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M1A: Forged receiver or cast?

Discussion in 'Rifle Country' started by Glock Glockler, Jan 1, 2003.

  1. Glock Glockler

    Glock Glockler Well-Known Member

    I've been thinking about getting one of these, I actually came close to bidding on a Springfield National Match the other day, but then I read Boston's Gun Bible and he insists that a Forged reciever is completely superior to the cast models that Springfield makes. The forged reciever models also cost a wee bit more, so I'm wondering if the cost/benefit ratio leans towards the forged model.

    So how much difference does it really make?

    Kaylee, I'm sure you'll have lots of info on this subject, so go nuts and I'll put on a pot of coffee:)
    Last edited: Jan 1, 2003
  2. 4v50 Gary

    4v50 Gary Moderator Staff Member

    Who makes a forged receiver? I know that Smith Enterprise made a milled receiver, but a civilian forged receiver?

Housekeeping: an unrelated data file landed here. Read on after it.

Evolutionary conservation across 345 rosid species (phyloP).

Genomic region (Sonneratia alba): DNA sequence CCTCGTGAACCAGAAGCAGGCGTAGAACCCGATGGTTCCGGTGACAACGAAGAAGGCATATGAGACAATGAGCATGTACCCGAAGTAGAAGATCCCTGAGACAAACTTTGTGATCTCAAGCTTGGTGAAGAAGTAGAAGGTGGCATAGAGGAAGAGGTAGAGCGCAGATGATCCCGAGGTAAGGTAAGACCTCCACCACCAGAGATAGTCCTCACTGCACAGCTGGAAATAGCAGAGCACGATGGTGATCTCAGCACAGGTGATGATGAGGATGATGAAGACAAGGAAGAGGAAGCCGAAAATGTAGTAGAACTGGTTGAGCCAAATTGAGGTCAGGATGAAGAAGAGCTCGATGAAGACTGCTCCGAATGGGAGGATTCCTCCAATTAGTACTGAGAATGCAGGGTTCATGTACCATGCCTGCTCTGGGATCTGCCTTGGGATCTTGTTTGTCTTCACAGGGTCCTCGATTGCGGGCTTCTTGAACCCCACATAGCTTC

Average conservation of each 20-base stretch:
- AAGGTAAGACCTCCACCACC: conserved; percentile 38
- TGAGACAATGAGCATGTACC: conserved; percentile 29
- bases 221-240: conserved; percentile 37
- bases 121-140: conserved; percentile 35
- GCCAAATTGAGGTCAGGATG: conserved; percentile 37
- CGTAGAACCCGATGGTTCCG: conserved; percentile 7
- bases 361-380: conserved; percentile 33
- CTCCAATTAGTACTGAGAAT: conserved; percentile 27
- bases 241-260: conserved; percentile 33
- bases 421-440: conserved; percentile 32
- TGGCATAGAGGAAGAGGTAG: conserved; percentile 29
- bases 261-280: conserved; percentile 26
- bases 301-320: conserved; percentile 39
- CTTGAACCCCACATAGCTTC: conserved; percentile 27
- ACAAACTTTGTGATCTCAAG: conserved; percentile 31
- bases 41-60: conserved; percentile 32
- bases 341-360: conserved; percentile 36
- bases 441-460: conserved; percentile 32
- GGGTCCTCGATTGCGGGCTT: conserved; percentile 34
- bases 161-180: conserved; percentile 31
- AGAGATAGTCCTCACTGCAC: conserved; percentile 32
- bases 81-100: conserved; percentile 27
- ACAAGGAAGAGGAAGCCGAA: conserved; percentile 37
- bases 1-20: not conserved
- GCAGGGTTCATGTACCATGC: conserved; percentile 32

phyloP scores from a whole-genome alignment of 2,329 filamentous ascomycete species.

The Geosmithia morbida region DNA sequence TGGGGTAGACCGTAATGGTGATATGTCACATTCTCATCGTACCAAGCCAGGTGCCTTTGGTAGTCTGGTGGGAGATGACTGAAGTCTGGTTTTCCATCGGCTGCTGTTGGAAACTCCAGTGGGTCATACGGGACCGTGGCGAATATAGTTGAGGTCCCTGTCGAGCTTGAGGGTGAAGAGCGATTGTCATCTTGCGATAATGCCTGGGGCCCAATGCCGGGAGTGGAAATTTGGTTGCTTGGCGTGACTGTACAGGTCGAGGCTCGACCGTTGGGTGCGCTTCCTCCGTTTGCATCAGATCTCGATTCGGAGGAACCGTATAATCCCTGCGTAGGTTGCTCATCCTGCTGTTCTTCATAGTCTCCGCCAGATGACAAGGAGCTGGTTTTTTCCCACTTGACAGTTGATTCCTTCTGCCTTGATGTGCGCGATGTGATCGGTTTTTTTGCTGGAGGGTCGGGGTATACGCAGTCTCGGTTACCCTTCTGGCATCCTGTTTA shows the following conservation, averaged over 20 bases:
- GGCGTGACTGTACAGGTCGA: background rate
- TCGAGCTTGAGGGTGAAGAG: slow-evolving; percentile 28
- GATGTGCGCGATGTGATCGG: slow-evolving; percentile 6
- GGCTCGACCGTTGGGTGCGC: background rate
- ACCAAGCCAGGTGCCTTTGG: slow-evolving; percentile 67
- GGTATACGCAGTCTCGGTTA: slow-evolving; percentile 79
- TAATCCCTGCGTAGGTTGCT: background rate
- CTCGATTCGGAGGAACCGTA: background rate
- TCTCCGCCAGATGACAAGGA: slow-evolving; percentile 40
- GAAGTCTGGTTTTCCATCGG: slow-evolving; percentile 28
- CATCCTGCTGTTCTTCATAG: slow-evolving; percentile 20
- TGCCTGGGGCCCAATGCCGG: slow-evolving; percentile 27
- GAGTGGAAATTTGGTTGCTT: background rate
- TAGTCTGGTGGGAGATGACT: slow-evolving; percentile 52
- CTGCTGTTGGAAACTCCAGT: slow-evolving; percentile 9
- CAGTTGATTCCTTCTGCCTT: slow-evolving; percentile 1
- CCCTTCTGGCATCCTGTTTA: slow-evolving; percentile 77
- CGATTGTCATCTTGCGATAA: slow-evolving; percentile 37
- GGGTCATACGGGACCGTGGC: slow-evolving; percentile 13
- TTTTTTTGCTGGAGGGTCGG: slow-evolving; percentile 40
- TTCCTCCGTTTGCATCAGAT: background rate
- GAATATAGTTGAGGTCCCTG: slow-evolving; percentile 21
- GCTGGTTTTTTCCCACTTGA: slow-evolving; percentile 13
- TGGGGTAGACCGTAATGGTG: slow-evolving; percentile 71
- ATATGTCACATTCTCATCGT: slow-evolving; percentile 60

3. Kaylee

    Kaylee Moderator

    MK Specialties made a forged receiver, but ATF nixed 'em.

    Polytech is forged. If you don't mind reading "made in China" on the side and doing some parts swapping out.

    Some of Smith Enterprises are forged, some aren't.

    Don't recall on Armscorp, and I know Springfield Inc. is cast.

    All that said... a good casting is better than a poor forging. Who made it and to what specs is gonna have a lot more more of an impact than the casting/forging debate, or so say my 'smith and manufacturing friends.

    On a more down-to-earth level, we had Oleg's Polytech, my Smith Enterprises, and twoblink's Springfield Inc. rifles all out alongside each other this last fall. Of the three, I'd say the Springfield is the best balance of quality and money. You buy a polytech, and there are things you'll want to upgrade over time. You buy a Smith, and (IMHO) you're paying more than you need to -- the money goes toward a name.

    Were I to do it over again (now that MKS is bust) I'd go Springfield Inc*. and not look back.


    * preferably an older one with a high USGI parts count. See Scott Duff's M14/M1A book for details.
  4. Glock Glockler

    Glock Glockler Well-Known Member

    MK Specialties made a forged receiver, but ATF nixed 'em.